Myeloid Cell Specific ABCA1 Deletion Protects Mice From Bacterial Infection
Rationale: ATP-binding cassette transporter A1 (ABCA1) plays a critical role in eliminating excess free cholesterol (FC) from tissues by effluxing cellular FC and phospholipids to lipid-poor apolipoprotein A-I. Macrophage ABCA1 also dampens pro-inflammatory MyD88-dependent Toll-like receptor signaling by reducing cellular membrane FC and lipid raft content, indicating a role of ABCA1 in innate immunity. However, whether ABCA1 expression has a role in regulating macrophage function in vivo is unknown.
Objective: We investigated whether macrophage ABCA1 expression impacts host defense function, including microbial killing and chemotaxis.
Methods and Results: Myeloid cell-specific ABCA1 knockout (MSKO) vs. wild type (WT) mice were infected with Listeria monocytogenes (Lm) for 36h or 72h before sacrifice. Lm-induced monocytosis was similar for WT and MSKO mice; however, MSKO mice were more resistant to Lm infection, with significantly less body weight loss, less Lm burden in liver and spleen, and less hepatic damage 3 days post infection. In addition, Lm-infected MSKO mouse livers had: 1) greater MCP-1 and MIP-2 expression, 2) more monocyte/macrophage infiltration, 3) less neutral lipid accumulation, and 4) diminished expression of lipogenic genes. MSKO macrophages showed enhanced chemotaxis toward chemokines in vitro and increased migration from peritoneum in response to LPS in vivo. Lm infection of WT macrophages markedly reduced expression of ABCA1 protein as well as other cholesterol export proteins (such as ABCG1 and apoE).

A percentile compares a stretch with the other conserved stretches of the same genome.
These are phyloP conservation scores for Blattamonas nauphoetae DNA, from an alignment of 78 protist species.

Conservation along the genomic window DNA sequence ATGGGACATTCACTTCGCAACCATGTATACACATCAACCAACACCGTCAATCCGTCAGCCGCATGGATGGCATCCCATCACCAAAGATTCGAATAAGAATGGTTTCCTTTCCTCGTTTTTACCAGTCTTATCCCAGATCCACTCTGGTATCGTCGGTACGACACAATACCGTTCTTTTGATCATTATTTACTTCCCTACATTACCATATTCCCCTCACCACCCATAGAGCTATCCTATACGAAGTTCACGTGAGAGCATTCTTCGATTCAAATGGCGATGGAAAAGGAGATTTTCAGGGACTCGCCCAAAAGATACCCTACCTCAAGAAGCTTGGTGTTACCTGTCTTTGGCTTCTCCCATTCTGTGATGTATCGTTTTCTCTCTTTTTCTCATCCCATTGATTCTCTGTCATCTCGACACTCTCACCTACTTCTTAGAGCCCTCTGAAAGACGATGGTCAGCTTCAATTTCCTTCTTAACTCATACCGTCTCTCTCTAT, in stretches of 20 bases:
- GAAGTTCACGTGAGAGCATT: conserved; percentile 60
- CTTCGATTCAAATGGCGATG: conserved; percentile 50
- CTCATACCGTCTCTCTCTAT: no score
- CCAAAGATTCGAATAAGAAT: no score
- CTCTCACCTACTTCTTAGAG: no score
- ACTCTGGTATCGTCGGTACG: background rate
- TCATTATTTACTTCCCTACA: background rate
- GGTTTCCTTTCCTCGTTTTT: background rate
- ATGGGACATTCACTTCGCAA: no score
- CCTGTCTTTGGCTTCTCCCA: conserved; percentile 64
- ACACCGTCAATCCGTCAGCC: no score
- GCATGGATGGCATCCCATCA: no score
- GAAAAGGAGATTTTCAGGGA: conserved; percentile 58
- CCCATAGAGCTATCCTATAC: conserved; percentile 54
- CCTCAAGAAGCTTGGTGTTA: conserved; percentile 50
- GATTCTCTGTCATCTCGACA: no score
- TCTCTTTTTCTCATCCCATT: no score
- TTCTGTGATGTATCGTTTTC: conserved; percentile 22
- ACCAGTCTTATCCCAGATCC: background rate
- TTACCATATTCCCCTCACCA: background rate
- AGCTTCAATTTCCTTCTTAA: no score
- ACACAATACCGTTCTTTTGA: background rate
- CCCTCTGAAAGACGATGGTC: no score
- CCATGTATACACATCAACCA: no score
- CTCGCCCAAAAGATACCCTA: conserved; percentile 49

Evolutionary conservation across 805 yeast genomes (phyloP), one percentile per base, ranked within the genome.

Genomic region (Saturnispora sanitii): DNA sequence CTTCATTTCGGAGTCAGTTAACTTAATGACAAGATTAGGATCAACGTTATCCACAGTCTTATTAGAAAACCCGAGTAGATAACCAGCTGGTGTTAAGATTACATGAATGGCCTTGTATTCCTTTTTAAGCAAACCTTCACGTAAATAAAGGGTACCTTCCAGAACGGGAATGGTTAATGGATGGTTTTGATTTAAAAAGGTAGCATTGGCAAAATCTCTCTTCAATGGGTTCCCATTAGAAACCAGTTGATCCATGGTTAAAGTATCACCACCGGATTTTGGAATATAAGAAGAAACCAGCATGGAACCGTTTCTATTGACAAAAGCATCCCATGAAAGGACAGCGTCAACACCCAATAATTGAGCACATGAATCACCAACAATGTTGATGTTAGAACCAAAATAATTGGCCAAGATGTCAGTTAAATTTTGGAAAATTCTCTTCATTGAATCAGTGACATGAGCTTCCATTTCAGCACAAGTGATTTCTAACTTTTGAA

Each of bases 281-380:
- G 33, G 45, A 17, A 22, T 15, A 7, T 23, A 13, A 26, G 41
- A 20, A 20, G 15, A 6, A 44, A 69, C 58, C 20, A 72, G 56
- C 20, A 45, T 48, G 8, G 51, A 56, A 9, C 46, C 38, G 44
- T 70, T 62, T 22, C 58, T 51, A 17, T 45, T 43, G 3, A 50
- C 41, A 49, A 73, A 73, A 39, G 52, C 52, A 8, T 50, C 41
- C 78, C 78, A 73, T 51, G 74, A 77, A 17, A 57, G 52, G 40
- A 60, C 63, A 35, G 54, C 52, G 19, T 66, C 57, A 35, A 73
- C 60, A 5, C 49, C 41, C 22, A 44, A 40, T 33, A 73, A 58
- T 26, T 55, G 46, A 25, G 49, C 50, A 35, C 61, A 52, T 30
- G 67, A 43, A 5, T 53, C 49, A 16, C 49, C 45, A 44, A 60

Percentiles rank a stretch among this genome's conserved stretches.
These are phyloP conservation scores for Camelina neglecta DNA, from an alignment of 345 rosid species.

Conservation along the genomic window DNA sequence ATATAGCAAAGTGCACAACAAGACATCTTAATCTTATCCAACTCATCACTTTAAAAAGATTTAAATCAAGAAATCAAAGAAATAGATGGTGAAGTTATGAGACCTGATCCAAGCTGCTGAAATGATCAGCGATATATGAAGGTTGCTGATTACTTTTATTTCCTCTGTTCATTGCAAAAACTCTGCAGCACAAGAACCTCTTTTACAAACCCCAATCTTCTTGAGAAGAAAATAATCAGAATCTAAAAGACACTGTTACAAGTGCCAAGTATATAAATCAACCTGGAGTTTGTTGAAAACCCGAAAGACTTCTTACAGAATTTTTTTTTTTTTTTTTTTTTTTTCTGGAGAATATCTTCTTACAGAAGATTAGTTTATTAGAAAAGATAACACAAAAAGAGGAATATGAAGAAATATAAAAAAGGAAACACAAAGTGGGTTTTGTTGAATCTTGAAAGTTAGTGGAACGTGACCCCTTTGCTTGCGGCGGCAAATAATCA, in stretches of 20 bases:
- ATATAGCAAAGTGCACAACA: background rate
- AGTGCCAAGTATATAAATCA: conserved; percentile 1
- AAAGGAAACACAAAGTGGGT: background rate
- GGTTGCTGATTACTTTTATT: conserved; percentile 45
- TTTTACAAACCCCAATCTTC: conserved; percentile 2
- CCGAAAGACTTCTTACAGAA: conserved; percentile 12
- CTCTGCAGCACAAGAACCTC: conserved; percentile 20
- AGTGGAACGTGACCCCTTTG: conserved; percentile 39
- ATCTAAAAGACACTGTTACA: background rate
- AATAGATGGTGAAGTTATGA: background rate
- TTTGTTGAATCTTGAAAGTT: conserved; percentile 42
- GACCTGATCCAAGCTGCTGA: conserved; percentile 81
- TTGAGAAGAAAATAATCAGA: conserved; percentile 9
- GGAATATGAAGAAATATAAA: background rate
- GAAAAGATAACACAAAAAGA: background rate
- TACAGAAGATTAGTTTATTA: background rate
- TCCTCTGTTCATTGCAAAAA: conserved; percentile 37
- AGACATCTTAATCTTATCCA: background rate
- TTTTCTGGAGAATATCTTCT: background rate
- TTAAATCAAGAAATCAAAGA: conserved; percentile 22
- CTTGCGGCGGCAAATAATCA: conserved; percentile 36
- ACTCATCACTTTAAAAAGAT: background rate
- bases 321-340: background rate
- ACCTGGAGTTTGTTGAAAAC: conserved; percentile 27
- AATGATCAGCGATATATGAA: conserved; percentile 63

Conclusions: Myeloid-specific ABCA1 deletion favors host response to and clearance of Lm. Macrophage Lm infection reduces expression of cholesterol export proteins, suggesting that diminished cholesterol efflux enhances innate immune function of macrophages.
- Received March 10, 2012.
- Accepted September 6, 2012.
- Copyright © 2012, American Heart Association